Wednesday , May 22 2024

A Look Back At President Obama's Valley Visit One Year Ago, Did it Help the Water Crisis?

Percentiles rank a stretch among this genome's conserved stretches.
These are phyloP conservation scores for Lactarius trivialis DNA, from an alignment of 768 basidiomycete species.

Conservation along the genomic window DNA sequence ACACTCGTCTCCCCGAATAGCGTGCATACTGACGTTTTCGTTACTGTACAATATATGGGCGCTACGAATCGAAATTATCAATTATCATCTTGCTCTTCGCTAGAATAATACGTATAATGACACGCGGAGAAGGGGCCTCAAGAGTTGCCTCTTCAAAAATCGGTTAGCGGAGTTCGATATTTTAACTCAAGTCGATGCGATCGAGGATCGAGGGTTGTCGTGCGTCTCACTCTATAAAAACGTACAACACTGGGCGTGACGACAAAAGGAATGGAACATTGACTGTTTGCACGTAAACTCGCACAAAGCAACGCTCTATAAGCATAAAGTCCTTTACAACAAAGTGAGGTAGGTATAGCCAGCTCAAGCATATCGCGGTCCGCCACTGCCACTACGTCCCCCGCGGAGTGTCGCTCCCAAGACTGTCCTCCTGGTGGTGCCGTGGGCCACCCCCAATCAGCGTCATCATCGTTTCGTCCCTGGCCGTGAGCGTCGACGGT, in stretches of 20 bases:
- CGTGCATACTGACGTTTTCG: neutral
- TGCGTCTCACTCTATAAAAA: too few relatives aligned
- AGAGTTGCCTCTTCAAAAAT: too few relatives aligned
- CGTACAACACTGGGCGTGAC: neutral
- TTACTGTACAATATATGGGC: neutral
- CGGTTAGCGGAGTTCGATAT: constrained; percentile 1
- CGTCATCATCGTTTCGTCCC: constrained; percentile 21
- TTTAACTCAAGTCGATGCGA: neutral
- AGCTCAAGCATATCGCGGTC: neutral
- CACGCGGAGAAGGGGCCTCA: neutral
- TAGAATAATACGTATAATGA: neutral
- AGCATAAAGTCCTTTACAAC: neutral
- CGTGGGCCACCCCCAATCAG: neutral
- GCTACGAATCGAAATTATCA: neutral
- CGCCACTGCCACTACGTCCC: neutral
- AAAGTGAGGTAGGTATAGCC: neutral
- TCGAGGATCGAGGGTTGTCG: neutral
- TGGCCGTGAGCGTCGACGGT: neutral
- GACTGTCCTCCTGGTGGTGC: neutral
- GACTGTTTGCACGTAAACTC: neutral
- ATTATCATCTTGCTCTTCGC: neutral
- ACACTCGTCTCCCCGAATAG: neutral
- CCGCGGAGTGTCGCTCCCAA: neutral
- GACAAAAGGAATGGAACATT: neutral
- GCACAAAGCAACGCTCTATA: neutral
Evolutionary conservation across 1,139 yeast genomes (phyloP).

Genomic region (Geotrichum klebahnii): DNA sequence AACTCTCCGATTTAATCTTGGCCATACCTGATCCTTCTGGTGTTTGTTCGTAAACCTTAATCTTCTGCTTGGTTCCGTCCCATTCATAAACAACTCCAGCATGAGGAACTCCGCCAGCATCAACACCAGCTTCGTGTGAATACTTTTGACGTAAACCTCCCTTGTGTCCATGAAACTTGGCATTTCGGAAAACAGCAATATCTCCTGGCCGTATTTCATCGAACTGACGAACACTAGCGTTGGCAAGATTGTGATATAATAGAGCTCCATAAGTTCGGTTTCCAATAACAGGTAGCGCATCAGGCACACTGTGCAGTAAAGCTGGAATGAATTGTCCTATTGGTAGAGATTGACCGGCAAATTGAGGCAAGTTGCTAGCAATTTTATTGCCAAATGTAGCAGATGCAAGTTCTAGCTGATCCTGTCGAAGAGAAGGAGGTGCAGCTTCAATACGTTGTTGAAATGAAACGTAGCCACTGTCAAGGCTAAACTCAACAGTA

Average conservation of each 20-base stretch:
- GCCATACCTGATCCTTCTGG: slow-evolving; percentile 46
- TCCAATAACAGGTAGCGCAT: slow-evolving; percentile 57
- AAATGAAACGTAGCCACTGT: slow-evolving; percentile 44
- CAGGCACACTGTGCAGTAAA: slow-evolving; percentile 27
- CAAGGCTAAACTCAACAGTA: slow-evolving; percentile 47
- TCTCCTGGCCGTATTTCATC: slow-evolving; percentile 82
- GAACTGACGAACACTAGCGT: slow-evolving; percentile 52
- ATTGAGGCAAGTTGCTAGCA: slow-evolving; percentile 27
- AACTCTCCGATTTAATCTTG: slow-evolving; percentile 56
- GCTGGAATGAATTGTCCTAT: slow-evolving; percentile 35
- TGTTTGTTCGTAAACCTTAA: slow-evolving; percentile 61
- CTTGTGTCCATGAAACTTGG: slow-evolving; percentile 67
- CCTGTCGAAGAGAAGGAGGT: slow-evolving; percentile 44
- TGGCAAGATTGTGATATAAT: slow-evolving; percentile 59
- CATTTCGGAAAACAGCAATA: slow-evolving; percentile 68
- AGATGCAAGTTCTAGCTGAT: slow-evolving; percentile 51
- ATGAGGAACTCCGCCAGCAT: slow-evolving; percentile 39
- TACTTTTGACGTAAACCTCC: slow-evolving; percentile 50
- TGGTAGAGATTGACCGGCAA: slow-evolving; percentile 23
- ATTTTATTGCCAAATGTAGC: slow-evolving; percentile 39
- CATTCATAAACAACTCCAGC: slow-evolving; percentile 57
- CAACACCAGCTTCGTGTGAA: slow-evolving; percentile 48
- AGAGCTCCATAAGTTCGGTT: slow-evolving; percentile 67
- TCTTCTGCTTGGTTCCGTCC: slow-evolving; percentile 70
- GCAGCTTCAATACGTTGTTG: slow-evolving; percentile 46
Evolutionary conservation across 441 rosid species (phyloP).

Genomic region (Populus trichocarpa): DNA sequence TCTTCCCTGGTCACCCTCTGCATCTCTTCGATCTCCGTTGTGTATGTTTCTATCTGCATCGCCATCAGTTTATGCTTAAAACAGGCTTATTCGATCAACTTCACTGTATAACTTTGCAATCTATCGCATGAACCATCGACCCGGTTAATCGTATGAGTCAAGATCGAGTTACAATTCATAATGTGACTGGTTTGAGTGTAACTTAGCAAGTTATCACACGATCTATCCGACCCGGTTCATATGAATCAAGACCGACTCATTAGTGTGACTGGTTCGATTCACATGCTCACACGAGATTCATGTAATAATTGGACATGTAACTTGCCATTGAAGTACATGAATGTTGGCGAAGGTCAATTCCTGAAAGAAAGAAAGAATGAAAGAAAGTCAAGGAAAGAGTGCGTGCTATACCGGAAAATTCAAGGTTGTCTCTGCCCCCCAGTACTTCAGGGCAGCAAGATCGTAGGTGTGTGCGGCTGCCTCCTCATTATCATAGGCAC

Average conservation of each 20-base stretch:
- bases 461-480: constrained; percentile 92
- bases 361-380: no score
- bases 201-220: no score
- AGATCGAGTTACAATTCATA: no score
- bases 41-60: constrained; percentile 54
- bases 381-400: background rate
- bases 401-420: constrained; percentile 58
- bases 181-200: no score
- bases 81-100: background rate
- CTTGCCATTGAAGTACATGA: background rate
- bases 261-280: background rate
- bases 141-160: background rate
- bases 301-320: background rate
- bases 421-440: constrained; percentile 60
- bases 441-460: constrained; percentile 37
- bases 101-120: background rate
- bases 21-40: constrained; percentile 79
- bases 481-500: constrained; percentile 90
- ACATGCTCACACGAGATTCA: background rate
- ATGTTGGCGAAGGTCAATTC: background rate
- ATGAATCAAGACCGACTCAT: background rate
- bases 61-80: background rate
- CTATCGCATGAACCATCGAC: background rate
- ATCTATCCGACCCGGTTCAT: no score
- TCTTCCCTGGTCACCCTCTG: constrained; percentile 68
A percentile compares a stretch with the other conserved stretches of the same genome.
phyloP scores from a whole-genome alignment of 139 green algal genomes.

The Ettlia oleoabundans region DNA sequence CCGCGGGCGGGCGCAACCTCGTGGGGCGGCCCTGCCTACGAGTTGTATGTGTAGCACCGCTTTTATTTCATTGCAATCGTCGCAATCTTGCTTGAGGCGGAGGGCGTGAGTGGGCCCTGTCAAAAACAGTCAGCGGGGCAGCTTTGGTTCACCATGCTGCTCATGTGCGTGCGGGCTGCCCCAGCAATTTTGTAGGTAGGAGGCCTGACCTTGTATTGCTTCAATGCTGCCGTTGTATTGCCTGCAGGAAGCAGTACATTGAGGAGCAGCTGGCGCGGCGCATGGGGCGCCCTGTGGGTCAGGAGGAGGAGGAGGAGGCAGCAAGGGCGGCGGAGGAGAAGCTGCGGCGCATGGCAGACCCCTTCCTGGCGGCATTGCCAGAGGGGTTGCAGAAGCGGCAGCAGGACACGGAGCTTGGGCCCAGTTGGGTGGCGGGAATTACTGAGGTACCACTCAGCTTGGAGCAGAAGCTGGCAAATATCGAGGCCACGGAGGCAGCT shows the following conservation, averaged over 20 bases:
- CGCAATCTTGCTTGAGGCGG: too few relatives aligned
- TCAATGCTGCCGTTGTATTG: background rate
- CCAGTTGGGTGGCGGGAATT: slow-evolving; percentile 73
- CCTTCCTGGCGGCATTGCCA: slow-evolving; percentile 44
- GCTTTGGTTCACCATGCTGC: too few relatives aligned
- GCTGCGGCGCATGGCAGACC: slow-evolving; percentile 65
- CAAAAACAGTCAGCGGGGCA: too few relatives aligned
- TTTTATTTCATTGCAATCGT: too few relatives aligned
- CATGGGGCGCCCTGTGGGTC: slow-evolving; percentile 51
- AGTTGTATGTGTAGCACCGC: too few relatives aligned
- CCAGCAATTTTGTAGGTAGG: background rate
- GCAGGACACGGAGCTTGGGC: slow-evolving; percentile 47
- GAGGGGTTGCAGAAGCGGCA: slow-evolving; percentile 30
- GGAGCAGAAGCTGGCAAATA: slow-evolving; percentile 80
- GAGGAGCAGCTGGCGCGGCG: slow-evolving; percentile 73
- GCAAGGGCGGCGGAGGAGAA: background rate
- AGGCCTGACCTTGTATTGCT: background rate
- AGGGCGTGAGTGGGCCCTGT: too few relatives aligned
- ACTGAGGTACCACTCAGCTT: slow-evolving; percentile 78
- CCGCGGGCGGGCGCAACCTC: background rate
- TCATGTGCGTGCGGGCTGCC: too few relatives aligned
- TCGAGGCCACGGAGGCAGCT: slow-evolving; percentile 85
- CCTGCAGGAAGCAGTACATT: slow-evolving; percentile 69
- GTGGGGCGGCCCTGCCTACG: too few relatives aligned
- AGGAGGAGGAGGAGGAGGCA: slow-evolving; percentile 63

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<p>It has been a year since President Obama came to the Central Valley, offering up some much needed drought relief. Many in the valley say unfortunately not much has changed.&nbsp; They say things may be worse because they Valley is still missing what it needs most; water.</p><p>Valley farmer Joe Del Bosque says, &quot;I wish I could tell him, ‘Look Mr. President, we’re still in the same situation.&nbsp; Nothing got done.’ &quot;</p><p>One year ago Del Bosque met with President Obama, taking him for a tour around his fallowed land in Los Banos.&nbsp; One year later, that land is still unplanted.</p><p>&quot;It’s de ja vu,&quot; says Del Bosque.</p><p>Del Bosque says his hopes were high.</p><p>&quot;We have probably gotten a little more rain, but not that much more hope,&quot; says Del Bosque.</p><p>The president’s visit was a huge production.&nbsp; After landing at Fresno Yosemite International Airport, he stopped in Firebaugh where he met with key valley farmers and water advocates.</p><p>Mario Santoyo with the Latino Water Coalition says, &quot;Anybody that would have been in that meeting is disappointed.&quot;</p><p>Santoyo says a lot was on the table at that roundtable discussion.&nbsp; Farmers talked about&nbsp; the desperation the drought had caused, the farm workers who didn’t have work and the suffering families.&nbsp; President Obama made a promise to help saying, &quot;We are going to stay on top of this.&quot;</p><p>According to Santoyo, the president and his administration didn’t follow through.</p><p>&quot;You would hope that if you have your nation’s top leader in your area that somehow he would put some focus on trying to make things better,&quot; says Santoyo.</p><p>Millions of dollars in funding was set aside for drought relief, which brought some assistance for livestock feed and food banks.&nbsp; The Community Food Bank in Fresno says it never received any federal money; rather some USDA products, including canned food.</p><p>Manuel Cunha with the Nisei Farmer’s League says, &quot;Nothing has really been accomplished and I don’t mean to be rude to the president or disrespectful to the president.&quot;</p><p>Congressman Devin Nunes says he believes the president used the valley visit to further a different agenda.</p><p>Congressman Nunes, (R-22nd district), says, &quot;He used the drought to make his global warming speech and did nothing to find a solution.&quot;</p><p>Last week, the federal bureau of reclamation announced nearly 20 million dollars in funding for the Central Valley Water Project; addressing Delta and groundwater issues.</p><p>While many farmers did appreciate the attention the president’s visit brought a year ago, they say it didn’t accomplish much and say this is a battle they will continue to fight on their own.</p><p>&quot;Does the president need to come out again?&nbsp; No. That isn’t going to help,&quot; says Cunha.</p><p>According to officials with the California Department of Resources, in the past year more than $17 million has been set aside for drought relief and water projects in the Central Valley.&nbsp; On top of that, Andy Souza with the Community Food Bank says the state also provided 90,000 boxes of foods to feed families in rural Valley communities.<br /></p></div>

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